Posner estimates the annual benefit to the state budget of the ban at $3.5bn. This figure is calculated on the basis that 500 deaths per year from coronary heart disease would be eliminated, and attaches a value of $7m to each death. The first figure is based on assertions by campaigners, while the latter is supposedly the amount Americans are willing to pay to reduce the probability of death. Posner then conjectures that the annual turnover of restaurants affected by the ban is $6bn. A 1% increase in their costs would amount on aggregate to $60m.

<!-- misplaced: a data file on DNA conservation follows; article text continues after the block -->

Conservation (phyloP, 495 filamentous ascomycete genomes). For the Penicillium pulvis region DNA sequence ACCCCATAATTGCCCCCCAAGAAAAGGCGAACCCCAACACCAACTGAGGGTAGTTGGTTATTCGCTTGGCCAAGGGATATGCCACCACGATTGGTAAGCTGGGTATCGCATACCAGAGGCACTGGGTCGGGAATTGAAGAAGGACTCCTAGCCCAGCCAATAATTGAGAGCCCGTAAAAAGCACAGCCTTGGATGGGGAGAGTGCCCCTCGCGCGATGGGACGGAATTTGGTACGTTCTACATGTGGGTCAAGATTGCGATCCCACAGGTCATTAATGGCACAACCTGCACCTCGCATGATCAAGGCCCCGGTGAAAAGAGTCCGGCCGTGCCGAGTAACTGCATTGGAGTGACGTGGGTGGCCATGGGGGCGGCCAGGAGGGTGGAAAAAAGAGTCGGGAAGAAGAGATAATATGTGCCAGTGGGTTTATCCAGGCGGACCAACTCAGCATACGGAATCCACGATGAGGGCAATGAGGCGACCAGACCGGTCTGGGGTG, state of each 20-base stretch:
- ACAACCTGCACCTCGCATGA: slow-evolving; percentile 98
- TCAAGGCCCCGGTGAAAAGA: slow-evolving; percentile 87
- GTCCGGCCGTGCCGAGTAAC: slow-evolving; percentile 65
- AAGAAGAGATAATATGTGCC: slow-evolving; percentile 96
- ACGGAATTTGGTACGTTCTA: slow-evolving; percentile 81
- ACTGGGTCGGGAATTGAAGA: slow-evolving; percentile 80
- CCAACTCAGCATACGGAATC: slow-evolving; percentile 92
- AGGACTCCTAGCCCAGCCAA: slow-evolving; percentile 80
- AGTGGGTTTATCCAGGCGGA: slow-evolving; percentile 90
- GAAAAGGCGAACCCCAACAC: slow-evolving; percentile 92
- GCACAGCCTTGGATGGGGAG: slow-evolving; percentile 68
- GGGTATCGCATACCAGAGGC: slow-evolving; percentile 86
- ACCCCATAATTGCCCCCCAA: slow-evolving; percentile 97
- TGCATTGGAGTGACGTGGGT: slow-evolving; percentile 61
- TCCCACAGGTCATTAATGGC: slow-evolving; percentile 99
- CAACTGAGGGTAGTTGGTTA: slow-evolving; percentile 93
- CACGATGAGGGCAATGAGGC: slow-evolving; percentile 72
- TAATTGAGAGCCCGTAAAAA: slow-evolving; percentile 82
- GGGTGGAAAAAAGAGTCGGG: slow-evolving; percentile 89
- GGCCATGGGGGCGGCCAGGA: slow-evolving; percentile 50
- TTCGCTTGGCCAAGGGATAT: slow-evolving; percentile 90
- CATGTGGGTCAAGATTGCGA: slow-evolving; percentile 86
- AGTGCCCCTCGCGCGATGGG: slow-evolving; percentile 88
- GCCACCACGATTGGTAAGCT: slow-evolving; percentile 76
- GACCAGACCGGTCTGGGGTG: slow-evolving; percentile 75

Posner speculates on possible errors in these back of envelope figures. People who die of heart attacks are mostly elderly, and since many would die soon anyway – and possibly of more costly diseases – their lives, he concludes, may be less valuable than average. The figure of 500 deaths avoided looks high. But the excess of benefits over costs seems so clear that it would be sustained on almost any reasonable assumption.
Becker responds that, if the benefits are so clear, they must also be clear to those who eat in restaurants. Diners should therefore be willing to pay a substantial premium to establishments that eschew the horrid stuff. But many restaurants continued to use trans fats, though many did not. Becker infers that the benefits of removal are less, or the costs greater, than Posner implies. So he comes out against the ban, fulminating against paternalism.